- Travel by aeroplane, train and bus is allowed subject to either a certified negative PCR test in the last 72 hours before the scheduled time of arrival at destination, or to a certified rapid (antigen) test within 48 hours of scheduled arrival at destination;
- You will not be allowed to enter nightclubs, restaurants (indoors), theatres, cinemas, museums, exhibitions, conferences, gyms and stadiums;
- You must present proof of a negative rapid test, taken up to 48 hours before entry, to visit other public spaces including shops and restaurants (outdoors);
- Failure to comply with these rules may be met with fines of up to €5,000;
- Unvaccinated children (between the ages 4 and 18) require a negative self-test to enter public spaces such as shops, restaurants (indoor and outdoor) and museums
Travel in Greece
Travel within Greece between Regional Units is permitted subject to adherence to public health measures as outlined above. You must wear either double masks (at least one of which should be surgical) or an N95/FFP2 mask at all times on all public transport.
Cross-regional travel is allowed for mainland Greece and the islands of Lefkada, Evia and Salamina (use of self-tests ahead of travel is strongly recommended but is not mandatory).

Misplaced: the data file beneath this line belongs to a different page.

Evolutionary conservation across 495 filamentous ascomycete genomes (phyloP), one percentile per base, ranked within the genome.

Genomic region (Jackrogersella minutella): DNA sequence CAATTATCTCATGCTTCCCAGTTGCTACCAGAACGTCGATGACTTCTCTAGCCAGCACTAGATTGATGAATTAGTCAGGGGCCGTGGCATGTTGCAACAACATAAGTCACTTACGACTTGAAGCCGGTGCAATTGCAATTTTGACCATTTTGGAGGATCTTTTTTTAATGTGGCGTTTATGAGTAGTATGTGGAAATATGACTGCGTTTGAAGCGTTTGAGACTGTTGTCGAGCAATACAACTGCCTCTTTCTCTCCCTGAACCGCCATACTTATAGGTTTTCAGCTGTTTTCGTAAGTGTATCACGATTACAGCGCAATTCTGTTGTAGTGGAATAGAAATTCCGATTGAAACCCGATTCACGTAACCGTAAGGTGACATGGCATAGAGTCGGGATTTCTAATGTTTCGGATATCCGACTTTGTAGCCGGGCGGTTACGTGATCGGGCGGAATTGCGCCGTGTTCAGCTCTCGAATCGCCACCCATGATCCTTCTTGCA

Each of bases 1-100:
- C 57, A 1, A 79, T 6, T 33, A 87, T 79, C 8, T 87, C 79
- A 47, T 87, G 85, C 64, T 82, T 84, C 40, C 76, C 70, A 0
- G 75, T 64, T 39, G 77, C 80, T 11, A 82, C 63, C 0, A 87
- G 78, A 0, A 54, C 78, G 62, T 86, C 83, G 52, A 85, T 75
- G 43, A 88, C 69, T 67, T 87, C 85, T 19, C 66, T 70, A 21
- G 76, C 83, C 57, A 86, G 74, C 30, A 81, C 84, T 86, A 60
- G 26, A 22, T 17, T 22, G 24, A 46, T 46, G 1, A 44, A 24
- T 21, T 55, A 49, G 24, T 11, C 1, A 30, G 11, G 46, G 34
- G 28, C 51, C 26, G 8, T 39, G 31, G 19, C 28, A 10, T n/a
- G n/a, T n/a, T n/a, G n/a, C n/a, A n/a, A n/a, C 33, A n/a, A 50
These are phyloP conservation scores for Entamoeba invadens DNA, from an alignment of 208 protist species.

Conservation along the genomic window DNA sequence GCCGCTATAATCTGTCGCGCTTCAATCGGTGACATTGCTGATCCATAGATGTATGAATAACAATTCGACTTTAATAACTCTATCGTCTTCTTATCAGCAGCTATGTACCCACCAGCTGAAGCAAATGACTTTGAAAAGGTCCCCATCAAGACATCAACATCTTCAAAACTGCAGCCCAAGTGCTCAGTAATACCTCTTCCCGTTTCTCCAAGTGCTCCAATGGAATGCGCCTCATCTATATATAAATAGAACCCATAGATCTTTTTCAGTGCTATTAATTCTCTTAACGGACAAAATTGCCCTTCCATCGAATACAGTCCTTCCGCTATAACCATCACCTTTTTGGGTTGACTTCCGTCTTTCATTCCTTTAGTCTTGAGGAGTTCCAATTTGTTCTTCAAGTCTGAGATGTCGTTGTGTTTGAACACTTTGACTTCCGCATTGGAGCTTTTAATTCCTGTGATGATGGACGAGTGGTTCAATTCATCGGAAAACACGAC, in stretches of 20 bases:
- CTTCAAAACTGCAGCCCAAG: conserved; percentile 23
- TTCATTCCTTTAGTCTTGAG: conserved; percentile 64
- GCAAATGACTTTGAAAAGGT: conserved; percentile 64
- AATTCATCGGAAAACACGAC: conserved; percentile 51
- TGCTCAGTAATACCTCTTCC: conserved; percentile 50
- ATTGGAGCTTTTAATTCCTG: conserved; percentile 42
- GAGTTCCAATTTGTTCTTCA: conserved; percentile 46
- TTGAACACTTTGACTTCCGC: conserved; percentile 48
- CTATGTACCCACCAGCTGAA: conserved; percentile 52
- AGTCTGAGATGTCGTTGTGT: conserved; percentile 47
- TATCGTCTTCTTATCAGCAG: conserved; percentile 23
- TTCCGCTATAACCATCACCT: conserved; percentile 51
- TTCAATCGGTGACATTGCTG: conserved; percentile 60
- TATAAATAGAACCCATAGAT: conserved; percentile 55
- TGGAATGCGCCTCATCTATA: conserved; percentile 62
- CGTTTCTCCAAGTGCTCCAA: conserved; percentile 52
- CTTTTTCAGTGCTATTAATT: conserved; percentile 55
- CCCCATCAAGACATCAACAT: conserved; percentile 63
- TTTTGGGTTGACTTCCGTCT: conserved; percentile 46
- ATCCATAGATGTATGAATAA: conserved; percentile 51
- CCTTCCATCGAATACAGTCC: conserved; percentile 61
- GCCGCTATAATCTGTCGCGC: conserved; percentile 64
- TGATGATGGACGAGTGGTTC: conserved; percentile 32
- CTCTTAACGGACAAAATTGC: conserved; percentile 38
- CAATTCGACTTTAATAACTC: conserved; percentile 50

Cross-regional travel by air and sea to the rest of Greece is permitted for those aged 12 and above but only with either:
- proof of vaccination and 14 days since second dose; or
- a negative result from a PCR test carried out up to 72 hours prior to travel; or
- a negative result from a certified rapid test up to 48 hours before travel; or
Children aged 5 to 11, can travel with a negative self-test taken up to 24 hours before the scheduled travel time.
If you are travelling by internal (domestic) flights, specific measures relating to check-in, baggage allowances and other details are in place to reduce the spread of coronavirus. You should check with your operator directly for further detail.
All hotels are permitted to open, and other types of accommodation, including e.g. Airbnb, private rentals and hostels, are also available. However, you should note that many operators are likely to reduce their offer and close some accommodation during the winter months, particularly in light of measures put in place by the Greek authorities to fight the spread of COVID-19. You should check directly with your accommodation provider in case of related concerns.
Healthcare in Greece
If you think you have symptoms, including a fever or respiratory difficulties such as shortness of breath or a cough, you should avoid visiting local health facilities, but contact a doctor remotely to see whether a test is recommended. There is likely to be a cost associated with this, for call out, examination and testing, which you will have to pay.
If you are staying in a hotel or resort, your accommodation provider will have a list of private doctors that they will call to assess your symptoms and conduct a COVID-19 test.
If you have arranged your own accommodation you can find details of English speaking, private doctors on our list of healthcare providers.